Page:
One physiologic gap in this observational chain of inference is filled in by data from the randomized controlled FHN trial.5 The patients assigned to in-center hemodialysis six times per week had lower ultrafiltration per treatment, as well as a statistically significant decrease in LV mass, compared with patients assigned to in-center hemodialysis three times per week. The statistical significance in LV mass reduction was achieved although 14% of patients randomized to six treatments per week attended <65% of their expected sessions. As mentioned earlier, patients randomized to six sessions per week complained of the hassle of leaving home. Consider the potential differences if the dialysis had been performed at home with fewer missed sessions.

Several studies of pregnancy outcomes provide evidence suggesting that patients who receive dialysis for a longer treatment time have better overall health. A recent study demonstrated a significantly higher birth rate associated with more intensive treatment, and was able to show a dose-response relationship between the number of dialysis hours per week and the live birth rate, as well as longer gestational age and a greater infant birth rate.15 To further support the argument for better generalized health with longer treatment time, daily hemodialysis has been associated with improved nutrition and improved growth in children with ESRD.16

Ikizler argued that the selection of healthier patients to longer treatment time may introduce bias favoring the outcomes of longer treatment time.17 In the only observational multinational study to date showing higher mortality in patients receiving daily hemodialysis compared with those receiving conventional hemodialysis, the authors speculate that some of the French patients may have been assigned daily hemodialysis as rescue therapy and thus were actually sicker than those who received conventional hemodialysis.18 In addition and most crucially, this analysis could not be fully adjusted for the number of central venous catheters, a variable associated with mortality.19 After matching, 115 patients were missing VA information in the daily hemodialysis group, in contrast with only four patients missing VA information in the conventional hemodialysis group. If some of the 115 patients with missing VA data had catheters, then the percentage of patients with catheters would be higher in the daily hemodialysis group, a bias that would favor worse outcomes. It is notable that 30% of the patients in the daily hemodialysis group switched back to conventional hemodialysis. It is not clear whether these patients were healthier; however, if they were, then their removal from the daily hemodialysis group would leave a sicker residual population and thus generate bias toward a worse result in the daily hemodialysis group. The mean follow-up time was only 1.5 years and thus the study may simply not have been adequately powered to show better survival in the daily hemodialysis arm.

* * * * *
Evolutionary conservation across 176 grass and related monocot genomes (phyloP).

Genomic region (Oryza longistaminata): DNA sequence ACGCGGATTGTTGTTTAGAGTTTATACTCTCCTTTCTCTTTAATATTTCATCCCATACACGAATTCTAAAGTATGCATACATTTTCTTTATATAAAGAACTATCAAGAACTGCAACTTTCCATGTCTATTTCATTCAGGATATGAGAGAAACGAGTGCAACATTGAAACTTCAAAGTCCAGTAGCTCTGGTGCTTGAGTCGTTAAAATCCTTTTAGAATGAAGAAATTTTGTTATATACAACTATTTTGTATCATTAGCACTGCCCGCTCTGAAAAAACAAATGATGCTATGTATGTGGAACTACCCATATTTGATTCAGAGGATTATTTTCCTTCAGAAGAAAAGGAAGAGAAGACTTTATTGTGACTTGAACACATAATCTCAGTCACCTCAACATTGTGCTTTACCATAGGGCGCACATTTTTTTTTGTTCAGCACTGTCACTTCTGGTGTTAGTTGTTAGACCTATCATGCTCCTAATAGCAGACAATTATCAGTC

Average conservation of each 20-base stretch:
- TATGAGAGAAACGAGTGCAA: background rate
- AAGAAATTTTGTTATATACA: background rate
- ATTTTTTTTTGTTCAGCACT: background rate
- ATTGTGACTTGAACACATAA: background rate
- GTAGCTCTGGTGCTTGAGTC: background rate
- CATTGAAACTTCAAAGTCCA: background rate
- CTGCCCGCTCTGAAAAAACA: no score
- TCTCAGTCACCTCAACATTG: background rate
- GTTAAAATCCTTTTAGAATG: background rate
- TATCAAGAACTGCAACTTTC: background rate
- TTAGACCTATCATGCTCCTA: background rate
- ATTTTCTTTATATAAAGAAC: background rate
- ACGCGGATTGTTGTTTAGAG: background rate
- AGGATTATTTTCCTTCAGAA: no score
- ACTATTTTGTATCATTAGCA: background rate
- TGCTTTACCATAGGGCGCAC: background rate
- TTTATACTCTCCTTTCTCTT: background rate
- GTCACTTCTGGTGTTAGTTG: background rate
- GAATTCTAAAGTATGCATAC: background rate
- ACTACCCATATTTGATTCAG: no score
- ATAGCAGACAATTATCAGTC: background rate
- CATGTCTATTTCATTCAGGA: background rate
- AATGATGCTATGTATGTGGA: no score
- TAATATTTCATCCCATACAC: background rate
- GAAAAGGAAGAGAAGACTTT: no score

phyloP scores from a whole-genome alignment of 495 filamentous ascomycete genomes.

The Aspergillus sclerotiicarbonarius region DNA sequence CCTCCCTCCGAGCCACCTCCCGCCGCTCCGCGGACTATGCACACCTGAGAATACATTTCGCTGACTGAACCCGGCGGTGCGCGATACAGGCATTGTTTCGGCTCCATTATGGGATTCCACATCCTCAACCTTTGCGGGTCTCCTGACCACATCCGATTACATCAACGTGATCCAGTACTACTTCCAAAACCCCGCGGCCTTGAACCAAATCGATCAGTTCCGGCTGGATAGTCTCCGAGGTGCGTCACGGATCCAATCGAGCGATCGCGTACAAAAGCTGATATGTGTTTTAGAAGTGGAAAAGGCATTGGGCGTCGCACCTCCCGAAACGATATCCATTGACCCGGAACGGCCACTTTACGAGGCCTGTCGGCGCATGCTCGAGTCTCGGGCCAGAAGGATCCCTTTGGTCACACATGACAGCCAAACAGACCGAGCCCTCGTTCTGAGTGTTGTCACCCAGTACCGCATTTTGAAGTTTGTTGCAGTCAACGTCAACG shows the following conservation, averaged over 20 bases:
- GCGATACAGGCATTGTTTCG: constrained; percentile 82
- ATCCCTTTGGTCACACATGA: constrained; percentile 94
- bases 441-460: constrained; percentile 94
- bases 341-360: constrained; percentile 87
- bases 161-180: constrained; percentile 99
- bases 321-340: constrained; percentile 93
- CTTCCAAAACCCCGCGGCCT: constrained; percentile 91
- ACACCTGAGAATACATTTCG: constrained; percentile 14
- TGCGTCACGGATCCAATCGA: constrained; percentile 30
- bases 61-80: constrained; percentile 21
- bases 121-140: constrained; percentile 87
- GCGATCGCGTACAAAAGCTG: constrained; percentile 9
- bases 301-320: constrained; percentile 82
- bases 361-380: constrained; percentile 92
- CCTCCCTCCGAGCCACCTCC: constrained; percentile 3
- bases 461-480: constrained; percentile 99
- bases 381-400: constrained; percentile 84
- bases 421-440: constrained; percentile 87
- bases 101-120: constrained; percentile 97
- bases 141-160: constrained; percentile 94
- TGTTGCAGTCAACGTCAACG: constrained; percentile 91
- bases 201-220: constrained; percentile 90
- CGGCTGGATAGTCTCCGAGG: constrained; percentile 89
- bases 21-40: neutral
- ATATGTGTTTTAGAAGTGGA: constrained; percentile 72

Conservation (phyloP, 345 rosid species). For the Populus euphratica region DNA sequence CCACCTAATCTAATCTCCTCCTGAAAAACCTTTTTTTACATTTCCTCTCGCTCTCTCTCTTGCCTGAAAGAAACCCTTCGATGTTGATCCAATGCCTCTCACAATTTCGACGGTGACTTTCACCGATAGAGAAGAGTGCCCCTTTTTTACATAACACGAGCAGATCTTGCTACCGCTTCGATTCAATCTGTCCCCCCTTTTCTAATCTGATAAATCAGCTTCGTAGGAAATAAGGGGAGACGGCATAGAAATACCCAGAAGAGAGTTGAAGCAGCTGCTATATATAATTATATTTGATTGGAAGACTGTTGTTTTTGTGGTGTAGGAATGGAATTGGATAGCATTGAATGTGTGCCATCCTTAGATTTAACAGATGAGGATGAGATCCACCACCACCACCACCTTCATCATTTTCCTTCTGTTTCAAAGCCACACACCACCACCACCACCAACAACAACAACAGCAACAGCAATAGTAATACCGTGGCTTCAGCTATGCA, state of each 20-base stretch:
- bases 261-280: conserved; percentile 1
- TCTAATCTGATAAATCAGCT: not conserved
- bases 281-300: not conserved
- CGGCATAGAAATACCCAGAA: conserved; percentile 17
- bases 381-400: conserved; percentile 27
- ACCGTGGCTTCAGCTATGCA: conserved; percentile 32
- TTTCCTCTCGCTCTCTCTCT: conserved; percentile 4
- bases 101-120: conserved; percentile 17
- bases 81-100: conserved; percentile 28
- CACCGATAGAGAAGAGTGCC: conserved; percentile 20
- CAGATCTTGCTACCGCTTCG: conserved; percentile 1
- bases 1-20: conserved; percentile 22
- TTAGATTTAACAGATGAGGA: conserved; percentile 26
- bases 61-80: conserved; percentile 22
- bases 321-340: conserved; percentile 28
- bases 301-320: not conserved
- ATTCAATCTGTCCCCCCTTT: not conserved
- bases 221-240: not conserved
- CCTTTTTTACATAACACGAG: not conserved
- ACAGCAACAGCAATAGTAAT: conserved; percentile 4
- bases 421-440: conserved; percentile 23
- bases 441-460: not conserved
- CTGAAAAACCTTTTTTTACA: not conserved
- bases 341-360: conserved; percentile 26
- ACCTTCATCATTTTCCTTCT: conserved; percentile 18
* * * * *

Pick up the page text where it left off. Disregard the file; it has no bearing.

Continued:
Many of the studies that show improved outcomes with more intensive dialysis follow patients receiving >20 hours of dialysis per week.9,20 Sessions of such duration are likely to have the cardiovascular safety of slow UFR as well as enhanced removal of slowly diffusible molecules, with unknown, but presumed, benefits. Part of the explanation for the gap may lie in better survival with extended treatment time using existing technology. Several investigators are minding the gap by working to invent new technologies to bridge it. William Fissell, David Humes, Victor Gura, and Claudio Ronco, to name a few, are working on dialytic or biologic devices to correct uremia. This progress is slow. Anemia and hyperparathyroidism were incriminated as problems affecting outcomes and currently both have pharmacologic therapies, but improved outcomes are not so certain. Even in randomized controlled trials, benefit to some patients and harm to others can lead to cancelling out of these opposite outcomes. Many aspects of the uremic condition are not understood. We have identified many known unknowns and have acknowledged that there are unknown unknowns in the gap between forms of dialysis and transplantation. It really is time to mind the gap.



Published online ahead of print. Publication date available at www.jasn.org.

See related article, “Survival and Hospitalization for Intensive Home Hemodialysis Compared with Kidney Transplantation,” on pages 2113–2120.


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ESRD; hemodialysis; transplantation; survival

Copyright © 2014 The Authors. Published by Wolters Kluwer Health, Inc. All rights reserved.